Get IOL's cool new iPad app...
By Salad Duhul
Mogadishu - At least 50 people have been killed and 150 wounded in three days of clashes between rival Islamist groups in Somalia.
As President Sheikh Sharif Ahmed's government continues to struggle against a powerful insurgency, hundreds of moderate Islamists loyal to the government and opposition al-Shebab militiamen fought in northern Mogadishu at the weekend.
"We killed an uncountable number of government fighters and moderate Islamists. Their dead bodies lie in the streets," Sheikh Mohamed Ibrahim Bilal, a senior al-Shebab official, said.
Residents and hospital sources said 50 people had been killed in the fighting and 181 wounded.
It was some of the worst fighting in weeks, with both sides pounding the capital with mortars and machine-gun fire.
At least 15 corpses were seen in the streets of Mogadishu yesterday after fighting started late on Saturday and continued into yesterday afternoon.
Hospital officials and witnesses in other parts of the city said another five people were killed.
Abdinasir Ali, a resident, said he recognised six victims as members of the same family, who had died when a mortar shell hit their house.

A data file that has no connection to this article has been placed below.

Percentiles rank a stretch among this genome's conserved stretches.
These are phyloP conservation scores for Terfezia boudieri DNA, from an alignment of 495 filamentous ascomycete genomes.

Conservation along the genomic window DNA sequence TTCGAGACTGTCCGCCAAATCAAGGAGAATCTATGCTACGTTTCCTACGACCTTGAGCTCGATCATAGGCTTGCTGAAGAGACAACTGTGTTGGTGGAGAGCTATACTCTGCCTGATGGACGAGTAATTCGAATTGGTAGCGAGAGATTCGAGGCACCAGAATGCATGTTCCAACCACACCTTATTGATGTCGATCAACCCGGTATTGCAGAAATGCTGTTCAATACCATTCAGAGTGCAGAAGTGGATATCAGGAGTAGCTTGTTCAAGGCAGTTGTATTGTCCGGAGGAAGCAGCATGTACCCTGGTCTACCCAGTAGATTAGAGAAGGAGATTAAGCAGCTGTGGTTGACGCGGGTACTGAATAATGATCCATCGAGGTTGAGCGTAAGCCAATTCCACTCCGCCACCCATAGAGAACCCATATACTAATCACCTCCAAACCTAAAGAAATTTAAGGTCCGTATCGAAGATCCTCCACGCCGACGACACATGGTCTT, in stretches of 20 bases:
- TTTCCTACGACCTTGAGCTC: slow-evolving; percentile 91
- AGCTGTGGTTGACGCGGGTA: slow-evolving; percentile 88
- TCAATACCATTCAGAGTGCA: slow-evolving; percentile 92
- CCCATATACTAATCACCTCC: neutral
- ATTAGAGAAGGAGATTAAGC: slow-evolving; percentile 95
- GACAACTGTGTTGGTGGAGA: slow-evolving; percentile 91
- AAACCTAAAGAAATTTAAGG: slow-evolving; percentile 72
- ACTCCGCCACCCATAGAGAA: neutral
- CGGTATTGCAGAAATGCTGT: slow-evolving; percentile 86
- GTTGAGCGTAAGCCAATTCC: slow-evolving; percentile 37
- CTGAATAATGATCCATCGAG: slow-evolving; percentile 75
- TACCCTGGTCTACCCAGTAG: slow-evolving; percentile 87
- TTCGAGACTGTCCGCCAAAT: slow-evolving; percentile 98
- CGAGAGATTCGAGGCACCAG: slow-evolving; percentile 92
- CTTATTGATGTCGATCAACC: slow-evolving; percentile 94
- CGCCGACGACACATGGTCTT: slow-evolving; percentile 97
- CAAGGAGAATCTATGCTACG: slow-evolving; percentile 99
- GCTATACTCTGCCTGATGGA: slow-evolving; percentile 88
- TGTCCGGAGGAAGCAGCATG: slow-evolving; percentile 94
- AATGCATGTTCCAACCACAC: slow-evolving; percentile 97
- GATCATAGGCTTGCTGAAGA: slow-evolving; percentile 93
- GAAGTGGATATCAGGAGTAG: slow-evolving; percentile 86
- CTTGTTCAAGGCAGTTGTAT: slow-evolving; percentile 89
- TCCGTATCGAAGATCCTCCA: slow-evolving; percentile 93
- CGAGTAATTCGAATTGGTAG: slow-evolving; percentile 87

Residents were streaming out of the capital, seeking safety.
Medina hospital official Dahir Mohamed Mohamud said 60 people had been admitted at the weekend.
The violence pitted the pro-government fighters against those allied to al-Shebab, an insurgent group seeking to overthrow the Western-backed government.
National Security Minister Omar Hashi Aden said yesterday that sporadic violence was continuing.
Somalia has been in chaos since the 1991 ousting of dictator Mohamed Siad Barre. Rival clans then turned on each other.
Since late 2006, insurgents have been trying to topple the weak government. And in recent years, piracy has exploded off the lawless coast.
The United States worries that Somalia could be a terrorist breeding ground, particularly since Osama bin Laden declared support for al-Shebab.
It accuses al-Shebab of harbouring the al-Qaeda-linked terrorists who allegedly blew up the US embassies in Kenya and Tanzania in 1998.
At a conference last month in Brussels, Ahmed pledged to do "everything imaginable" to stabilise Somalia.
Ahmed, elected by parliament in January, is a former fighter with the Islamic insurgency.
He has been trying to broker peace with warring groups and gain legitimacy, but his administration wields little control outside Mogadishu, and needs help from African peacekeepers to do even that.
Fighters opposed to his government see the 4 350 African Union peacekeepers as "foreign invaders" and obstacles to peace.